As details of the mass shooting in San Bernardino, California, continue to emerge, Americans are again trying to make sense of a mass shooting.
The attack in San Bernardino — which was the second mass shooting of the day, and the 355th this year — reignited a national debate on terrorism, gun control and public safety.
New York Times reporter Liam Stack joined the conversation Wednesday night, posing a simple question to users in light of the day’s events:
Question for folks in the United States: how often, if ever, do you think about the possibility of unexpected shooting in your daily life?
— Liam Stack (@liamstack) December 2, 2015
Within a few hours, Stack’s tweet attracted hundreds of responses that demonstrate a range of emotions and offer a glimpse into the mind of users across the country.
— Kimberly J. Curtis (@curtiskj) December 2, 2015
@liamstack My kids are in preschool. About once a week when I drop them off I think about Sandy Hook and how it could happen to them.
— Farhad Manjoo (@fmanjoo) December 2, 2015
@liamstack I never did until at the movies recently, when the previews included a warning about suspicious behavior and emergency exiting.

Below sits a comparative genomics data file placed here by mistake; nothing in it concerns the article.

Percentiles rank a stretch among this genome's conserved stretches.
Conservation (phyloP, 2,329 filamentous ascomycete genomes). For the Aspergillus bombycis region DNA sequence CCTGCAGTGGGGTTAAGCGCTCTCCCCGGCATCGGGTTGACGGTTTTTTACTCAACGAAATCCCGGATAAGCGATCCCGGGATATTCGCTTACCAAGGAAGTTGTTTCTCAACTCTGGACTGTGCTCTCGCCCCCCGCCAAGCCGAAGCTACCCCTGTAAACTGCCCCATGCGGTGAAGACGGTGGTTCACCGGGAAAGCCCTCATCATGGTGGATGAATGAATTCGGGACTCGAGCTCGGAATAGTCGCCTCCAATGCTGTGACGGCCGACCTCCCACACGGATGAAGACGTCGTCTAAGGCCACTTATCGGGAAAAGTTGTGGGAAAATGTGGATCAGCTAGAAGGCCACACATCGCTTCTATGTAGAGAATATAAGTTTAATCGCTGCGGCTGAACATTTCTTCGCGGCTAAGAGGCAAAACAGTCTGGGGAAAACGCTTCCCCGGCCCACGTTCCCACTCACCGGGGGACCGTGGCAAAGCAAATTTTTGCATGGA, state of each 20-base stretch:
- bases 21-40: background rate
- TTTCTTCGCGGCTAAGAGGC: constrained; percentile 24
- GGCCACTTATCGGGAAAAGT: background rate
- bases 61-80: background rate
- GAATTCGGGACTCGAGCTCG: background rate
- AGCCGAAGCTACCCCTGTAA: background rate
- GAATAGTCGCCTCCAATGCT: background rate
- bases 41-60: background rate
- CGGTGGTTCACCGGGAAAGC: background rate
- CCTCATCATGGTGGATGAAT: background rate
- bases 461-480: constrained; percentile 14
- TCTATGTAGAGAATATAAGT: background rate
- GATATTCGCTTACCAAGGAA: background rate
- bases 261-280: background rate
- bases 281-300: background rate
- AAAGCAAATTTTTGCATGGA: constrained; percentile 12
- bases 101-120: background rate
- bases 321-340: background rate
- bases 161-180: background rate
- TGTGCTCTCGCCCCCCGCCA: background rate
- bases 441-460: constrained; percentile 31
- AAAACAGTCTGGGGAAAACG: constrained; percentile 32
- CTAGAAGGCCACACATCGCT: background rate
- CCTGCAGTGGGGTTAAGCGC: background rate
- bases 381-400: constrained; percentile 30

— marianliz (@marianliz) December 3, 2015
@liamstack tonight my daughter explained all her hiding places at school. I wanted to cry.
— Ruth Mullen (@ramullen) December 3, 2015
— A Beer Drinking Duck (@NobleSasquatch) December 3, 2015
@liamstack Frequency at least doubled since becoming a parent.
— Paul Cantrell (@inthehands) December 3, 2015
@liamstack often, honestly. Especially that I live in a major city, it’s like I always have to be on guard. It’s my biggest fear.
— KARADACTYL (@DammitKara) December 3, 2015
I’m a little shocked how many people are constantly afraid in that @liamstack thread. We have to find a better state than constant fear.
— James Haus (@SoylentHHH) December 3, 2015
from Business Insider http://ift.tt/1Iq66De